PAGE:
Michael Butts | Martinsburg, WV USA | 09/29/2005
(3 out of 5 stars)
"NEVER TALK TO STRANGERS is what is commonly referred to as an "erotic thriller", although it's eroticism is skimpy and the thrills don't come too often. Rebecca DeMornay (Risky Business, Trip to Bountiful) plays a repressed psychiatrist who is evaluating alleged serial killer Harry Dean Stanton to see if he should stand trial for his accused crimes. Stanton claims he is a multiple personality disorder victim and therefore can plead innocent due to insanity. DeMornay has a chance encounter with sexy Antonio Banderas and starts into a relationship with him. This alienates her best friend Dennis Miller who has been carrying a torch for DeMornay for some time. DeMornay starts receiving strange things in her mail: dead flowers, her dead cat, etc., etc., and soon it seems DeMornay may be the victim herself of a dangerous stalker. Is it Banderas? Miller? or perhaps even her estranged father (Len Cariou). Once all the secrets are peeled away, things aren't quite what they seem. While definitely not in the league of truly suspenseful films, NEVER TALK TO STRANGERS offers a sharp performance from DeMornay and Cariou particularly, and Banderas is effectively smoldering. Astute viewers, however, will see the end coming a mile away."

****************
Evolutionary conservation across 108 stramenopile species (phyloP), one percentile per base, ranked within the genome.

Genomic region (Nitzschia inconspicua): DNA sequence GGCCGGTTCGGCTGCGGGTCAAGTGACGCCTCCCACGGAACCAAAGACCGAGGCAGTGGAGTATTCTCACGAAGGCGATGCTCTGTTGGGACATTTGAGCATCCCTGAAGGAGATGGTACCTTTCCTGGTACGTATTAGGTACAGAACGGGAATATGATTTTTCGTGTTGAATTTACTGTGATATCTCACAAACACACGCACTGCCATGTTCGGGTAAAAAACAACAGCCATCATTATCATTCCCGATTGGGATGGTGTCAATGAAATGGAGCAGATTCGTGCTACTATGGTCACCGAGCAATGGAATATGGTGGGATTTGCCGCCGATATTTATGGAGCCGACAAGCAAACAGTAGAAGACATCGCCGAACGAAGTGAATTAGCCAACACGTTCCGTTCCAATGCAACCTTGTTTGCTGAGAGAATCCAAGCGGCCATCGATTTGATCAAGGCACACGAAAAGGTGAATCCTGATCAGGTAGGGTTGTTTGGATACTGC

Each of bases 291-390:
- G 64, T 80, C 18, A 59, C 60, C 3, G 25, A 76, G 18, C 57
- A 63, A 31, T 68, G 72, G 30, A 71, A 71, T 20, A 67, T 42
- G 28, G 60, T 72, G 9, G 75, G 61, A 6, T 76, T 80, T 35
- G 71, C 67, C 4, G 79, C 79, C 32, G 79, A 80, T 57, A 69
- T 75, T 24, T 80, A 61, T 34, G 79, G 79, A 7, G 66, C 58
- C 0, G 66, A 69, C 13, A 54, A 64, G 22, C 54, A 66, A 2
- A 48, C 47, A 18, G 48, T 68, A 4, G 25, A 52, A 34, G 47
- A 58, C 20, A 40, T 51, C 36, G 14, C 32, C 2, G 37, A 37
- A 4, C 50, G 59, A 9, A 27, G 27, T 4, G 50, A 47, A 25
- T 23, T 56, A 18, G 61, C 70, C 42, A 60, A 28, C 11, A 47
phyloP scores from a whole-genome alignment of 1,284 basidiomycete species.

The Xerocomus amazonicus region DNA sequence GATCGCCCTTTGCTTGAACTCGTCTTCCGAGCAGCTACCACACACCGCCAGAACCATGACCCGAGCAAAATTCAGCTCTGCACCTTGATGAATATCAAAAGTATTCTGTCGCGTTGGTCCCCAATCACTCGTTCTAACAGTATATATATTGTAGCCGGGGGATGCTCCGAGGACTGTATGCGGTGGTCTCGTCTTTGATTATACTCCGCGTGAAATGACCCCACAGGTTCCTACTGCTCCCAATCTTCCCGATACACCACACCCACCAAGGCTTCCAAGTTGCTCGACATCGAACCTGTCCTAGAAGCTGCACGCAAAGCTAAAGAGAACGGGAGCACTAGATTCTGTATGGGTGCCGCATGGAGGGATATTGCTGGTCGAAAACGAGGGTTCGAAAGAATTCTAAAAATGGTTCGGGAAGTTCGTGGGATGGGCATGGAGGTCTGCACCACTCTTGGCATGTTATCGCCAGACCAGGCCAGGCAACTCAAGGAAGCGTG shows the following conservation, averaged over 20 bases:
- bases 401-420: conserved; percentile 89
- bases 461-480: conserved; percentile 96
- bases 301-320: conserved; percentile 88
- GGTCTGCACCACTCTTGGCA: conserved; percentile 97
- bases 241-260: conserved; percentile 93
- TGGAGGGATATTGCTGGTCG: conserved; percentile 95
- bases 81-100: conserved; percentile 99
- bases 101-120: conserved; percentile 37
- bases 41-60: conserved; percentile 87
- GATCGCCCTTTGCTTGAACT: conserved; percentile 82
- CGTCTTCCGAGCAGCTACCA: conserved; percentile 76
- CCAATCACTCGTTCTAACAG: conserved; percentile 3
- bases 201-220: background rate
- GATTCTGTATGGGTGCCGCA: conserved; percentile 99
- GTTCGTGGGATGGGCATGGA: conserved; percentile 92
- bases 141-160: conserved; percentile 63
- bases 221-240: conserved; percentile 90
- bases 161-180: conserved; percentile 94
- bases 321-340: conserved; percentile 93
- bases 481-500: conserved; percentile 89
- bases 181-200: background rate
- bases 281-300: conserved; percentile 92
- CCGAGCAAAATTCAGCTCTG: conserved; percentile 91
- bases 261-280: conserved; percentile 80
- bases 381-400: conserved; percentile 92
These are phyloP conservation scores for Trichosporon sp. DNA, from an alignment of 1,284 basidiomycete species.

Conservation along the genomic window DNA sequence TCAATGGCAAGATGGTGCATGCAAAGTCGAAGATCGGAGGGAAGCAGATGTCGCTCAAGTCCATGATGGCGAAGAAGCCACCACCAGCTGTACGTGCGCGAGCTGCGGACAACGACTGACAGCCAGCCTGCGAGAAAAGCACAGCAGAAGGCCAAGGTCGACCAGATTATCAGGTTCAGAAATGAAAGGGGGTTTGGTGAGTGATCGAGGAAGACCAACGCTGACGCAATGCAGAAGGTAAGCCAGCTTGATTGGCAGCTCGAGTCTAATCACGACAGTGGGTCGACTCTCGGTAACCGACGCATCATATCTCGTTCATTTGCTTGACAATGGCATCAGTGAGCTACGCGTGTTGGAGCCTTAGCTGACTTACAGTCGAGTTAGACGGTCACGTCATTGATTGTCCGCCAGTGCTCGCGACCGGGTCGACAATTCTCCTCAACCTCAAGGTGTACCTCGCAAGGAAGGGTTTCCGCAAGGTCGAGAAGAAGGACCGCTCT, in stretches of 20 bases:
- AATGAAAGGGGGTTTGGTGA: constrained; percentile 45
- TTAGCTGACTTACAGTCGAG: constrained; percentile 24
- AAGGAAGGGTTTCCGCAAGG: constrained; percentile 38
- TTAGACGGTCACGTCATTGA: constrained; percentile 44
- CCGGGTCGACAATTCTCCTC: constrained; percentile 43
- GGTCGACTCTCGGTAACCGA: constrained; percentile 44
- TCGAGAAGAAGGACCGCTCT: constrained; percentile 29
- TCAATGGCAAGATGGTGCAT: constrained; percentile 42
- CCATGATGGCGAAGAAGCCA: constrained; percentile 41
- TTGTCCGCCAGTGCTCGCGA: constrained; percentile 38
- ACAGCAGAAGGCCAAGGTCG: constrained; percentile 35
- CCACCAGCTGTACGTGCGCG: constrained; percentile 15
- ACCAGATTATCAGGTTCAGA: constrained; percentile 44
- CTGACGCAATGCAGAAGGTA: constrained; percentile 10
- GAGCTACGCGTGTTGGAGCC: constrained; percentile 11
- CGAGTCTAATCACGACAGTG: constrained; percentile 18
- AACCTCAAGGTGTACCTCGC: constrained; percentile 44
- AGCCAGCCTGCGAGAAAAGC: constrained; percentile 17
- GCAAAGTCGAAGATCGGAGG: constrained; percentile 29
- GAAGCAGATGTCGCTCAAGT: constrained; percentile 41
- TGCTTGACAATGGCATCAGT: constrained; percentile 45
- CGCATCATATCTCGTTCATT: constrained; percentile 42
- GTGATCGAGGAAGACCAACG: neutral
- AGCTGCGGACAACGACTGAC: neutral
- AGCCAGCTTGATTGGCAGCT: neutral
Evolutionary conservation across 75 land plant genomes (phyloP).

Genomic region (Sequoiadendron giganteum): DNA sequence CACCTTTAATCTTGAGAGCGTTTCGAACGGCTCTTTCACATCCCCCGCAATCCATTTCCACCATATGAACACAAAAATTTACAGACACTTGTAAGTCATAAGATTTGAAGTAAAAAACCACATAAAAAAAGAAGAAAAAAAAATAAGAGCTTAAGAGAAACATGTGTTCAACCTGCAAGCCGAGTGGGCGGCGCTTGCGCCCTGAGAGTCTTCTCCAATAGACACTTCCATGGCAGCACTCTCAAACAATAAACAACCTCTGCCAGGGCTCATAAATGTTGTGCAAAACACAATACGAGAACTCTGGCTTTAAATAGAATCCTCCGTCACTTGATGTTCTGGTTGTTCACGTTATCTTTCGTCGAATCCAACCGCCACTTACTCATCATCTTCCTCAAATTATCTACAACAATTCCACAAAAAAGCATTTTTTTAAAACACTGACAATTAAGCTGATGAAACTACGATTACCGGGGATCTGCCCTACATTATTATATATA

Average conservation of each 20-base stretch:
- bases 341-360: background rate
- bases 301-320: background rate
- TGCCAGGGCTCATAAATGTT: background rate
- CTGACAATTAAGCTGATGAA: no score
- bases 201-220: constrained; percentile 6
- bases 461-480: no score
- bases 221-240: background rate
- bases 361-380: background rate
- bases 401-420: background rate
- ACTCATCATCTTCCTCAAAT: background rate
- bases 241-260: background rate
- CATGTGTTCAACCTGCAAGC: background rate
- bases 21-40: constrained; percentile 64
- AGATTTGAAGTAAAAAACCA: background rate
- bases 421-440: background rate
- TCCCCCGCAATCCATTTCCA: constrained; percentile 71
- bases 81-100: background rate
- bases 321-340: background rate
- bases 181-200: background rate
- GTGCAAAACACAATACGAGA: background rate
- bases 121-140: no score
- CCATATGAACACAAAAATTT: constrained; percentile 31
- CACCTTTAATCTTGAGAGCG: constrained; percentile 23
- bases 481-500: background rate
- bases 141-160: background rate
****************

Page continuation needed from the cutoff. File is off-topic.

A Sexy Thriller to Add to Your Collection
kipukagraphics | Pahoa, HI United States | 12/21/2001
(5 out of 5 stars)
"Rebecca DeMornay plays a beautiful but serious(note the reading glasses) psychologist who has a mysterious background concerning the loss of her mother as a small child. Dennis Miller is the suspicious ex-boyfriend and neighbor. Antonio Banderas is the sexy guy she runs into while shopping and begins dating. Lots of disturbing things begin to happen to her and she suspscts someone is going to try to kill her. The ending was a surprise twist to me. There are some steamy scenes between her and Antonio which are worth the purchase of the DVD in my opinion. You can watch it in English, Spanish or Portuguese and it also has subtitles in Chinese, Korean and Thai. The DVD features full or widescreen format, trailers and chapter selection."